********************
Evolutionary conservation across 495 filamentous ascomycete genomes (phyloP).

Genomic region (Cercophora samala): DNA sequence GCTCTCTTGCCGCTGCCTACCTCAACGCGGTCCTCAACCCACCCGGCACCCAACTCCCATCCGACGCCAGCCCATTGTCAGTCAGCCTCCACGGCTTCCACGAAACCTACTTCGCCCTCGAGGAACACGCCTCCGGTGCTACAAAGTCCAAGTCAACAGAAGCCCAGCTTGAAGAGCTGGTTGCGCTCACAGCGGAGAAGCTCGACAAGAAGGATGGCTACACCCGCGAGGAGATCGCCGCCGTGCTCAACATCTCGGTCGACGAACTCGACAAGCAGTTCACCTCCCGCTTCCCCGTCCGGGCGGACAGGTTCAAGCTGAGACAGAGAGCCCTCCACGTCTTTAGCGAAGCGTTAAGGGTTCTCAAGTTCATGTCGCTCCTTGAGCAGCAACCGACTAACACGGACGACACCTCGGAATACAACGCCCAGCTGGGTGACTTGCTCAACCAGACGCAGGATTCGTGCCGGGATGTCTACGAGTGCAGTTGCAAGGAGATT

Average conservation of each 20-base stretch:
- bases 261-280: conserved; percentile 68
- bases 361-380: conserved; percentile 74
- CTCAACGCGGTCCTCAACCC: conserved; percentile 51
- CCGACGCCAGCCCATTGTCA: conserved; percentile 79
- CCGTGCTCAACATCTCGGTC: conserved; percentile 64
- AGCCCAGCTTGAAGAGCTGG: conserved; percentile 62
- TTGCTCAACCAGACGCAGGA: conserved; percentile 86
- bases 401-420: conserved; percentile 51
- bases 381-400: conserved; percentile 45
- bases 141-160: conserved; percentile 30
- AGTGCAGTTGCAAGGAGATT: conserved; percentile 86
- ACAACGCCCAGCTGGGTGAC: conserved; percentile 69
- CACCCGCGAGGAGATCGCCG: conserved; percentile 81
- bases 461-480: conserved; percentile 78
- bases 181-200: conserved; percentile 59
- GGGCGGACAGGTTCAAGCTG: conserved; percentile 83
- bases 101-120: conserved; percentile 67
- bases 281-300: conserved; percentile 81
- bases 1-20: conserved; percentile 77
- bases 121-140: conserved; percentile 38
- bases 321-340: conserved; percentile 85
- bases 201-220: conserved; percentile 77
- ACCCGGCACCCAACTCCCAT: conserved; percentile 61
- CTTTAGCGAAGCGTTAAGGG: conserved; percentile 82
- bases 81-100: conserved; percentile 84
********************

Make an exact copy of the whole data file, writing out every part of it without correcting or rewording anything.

Evolutionary conservation across 495 filamentous ascomycete genomes (phyloP).

Genomic region (Cercophora samala): DNA sequence GCTCTCTTGCCGCTGCCTACCTCAACGCGGTCCTCAACCCACCCGGCACCCAACTCCCATCCGACGCCAGCCCATTGTCAGTCAGCCTCCACGGCTTCCACGAAACCTACTTCGCCCTCGAGGAACACGCCTCCGGTGCTACAAAGTCCAAGTCAACAGAAGCCCAGCTTGAAGAGCTGGTTGCGCTCACAGCGGAGAAGCTCGACAAGAAGGATGGCTACACCCGCGAGGAGATCGCCGCCGTGCTCAACATCTCGGTCGACGAACTCGACAAGCAGTTCACCTCCCGCTTCCCCGTCCGGGCGGACAGGTTCAAGCTGAGACAGAGAGCCCTCCACGTCTTTAGCGAAGCGTTAAGGGTTCTCAAGTTCATGTCGCTCCTTGAGCAGCAACCGACTAACACGGACGACACCTCGGAATACAACGCCCAGCTGGGTGACTTGCTCAACCAGACGCAGGATTCGTGCCGGGATGTCTACGAGTGCAGTTGCAAGGAGATT

Average conservation of each 20-base stretch:
- bases 261-280: conserved; percentile 68
- bases 361-380: conserved; percentile 74
- CTCAACGCGGTCCTCAACCC: conserved; percentile 51
- CCGACGCCAGCCCATTGTCA: conserved; percentile 79
- CCGTGCTCAACATCTCGGTC: conserved; percentile 64
- AGCCCAGCTTGAAGAGCTGG: conserved; percentile 62
- TTGCTCAACCAGACGCAGGA: conserved; percentile 86
- bases 401-420: conserved; percentile 51
- bases 381-400: conserved; percentile 45
- bases 141-160: conserved; percentile 30
- AGTGCAGTTGCAAGGAGATT: conserved; percentile 86
- ACAACGCCCAGCTGGGTGAC: conserved; percentile 69
- CACCCGCGAGGAGATCGCCG: conserved; percentile 81
- bases 461-480: conserved; percentile 78
- bases 181-200: conserved; percentile 59
- GGGCGGACAGGTTCAAGCTG: conserved; percentile 83
- bases 101-120: conserved; percentile 67
- bases 281-300: conserved; percentile 81
- bases 1-20: conserved; percentile 77
- bases 121-140: conserved; percentile 38
- bases 321-340: conserved; percentile 85
- bases 201-220: conserved; percentile 77
- ACCCGGCACCCAACTCCCAT: conserved; percentile 61
- CTTTAGCGAAGCGTTAAGGG: conserved; percentile 82
- bases 81-100: conserved; percentile 84